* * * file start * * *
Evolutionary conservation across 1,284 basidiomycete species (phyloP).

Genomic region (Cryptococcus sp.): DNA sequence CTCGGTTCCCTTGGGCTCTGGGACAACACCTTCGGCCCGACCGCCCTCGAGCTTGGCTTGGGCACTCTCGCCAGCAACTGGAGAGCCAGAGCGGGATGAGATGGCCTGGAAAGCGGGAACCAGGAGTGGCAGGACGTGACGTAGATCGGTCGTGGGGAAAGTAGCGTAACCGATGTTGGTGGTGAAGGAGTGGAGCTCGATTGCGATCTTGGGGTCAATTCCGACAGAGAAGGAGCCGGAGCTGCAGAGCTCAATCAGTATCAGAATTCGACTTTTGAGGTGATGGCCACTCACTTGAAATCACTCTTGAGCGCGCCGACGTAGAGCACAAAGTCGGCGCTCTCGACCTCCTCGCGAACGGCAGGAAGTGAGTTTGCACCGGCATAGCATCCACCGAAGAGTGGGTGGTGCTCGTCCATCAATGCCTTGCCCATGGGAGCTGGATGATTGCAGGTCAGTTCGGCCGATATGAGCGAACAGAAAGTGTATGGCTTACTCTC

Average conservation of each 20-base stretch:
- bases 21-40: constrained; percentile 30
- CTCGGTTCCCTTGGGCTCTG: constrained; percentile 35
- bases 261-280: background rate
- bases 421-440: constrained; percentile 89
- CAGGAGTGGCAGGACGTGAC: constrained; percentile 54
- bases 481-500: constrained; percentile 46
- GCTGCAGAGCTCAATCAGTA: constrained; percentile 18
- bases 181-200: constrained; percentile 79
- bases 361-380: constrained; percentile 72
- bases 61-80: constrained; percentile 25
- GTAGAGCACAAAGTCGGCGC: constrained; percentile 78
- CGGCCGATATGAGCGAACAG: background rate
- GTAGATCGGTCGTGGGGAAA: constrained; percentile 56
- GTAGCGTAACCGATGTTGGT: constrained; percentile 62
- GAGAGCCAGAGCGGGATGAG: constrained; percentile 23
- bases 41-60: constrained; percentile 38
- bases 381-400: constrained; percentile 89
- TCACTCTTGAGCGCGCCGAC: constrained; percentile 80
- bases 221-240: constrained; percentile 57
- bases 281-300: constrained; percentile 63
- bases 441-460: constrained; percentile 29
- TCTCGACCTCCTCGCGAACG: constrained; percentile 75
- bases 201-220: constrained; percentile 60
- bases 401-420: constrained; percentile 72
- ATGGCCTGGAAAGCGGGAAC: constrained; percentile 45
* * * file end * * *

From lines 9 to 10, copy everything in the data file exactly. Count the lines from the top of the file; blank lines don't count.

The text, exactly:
- bases 481-500: constrained; percentile 46
- GCTGCAGAGCTCAATCAGTA: constrained; percentile 18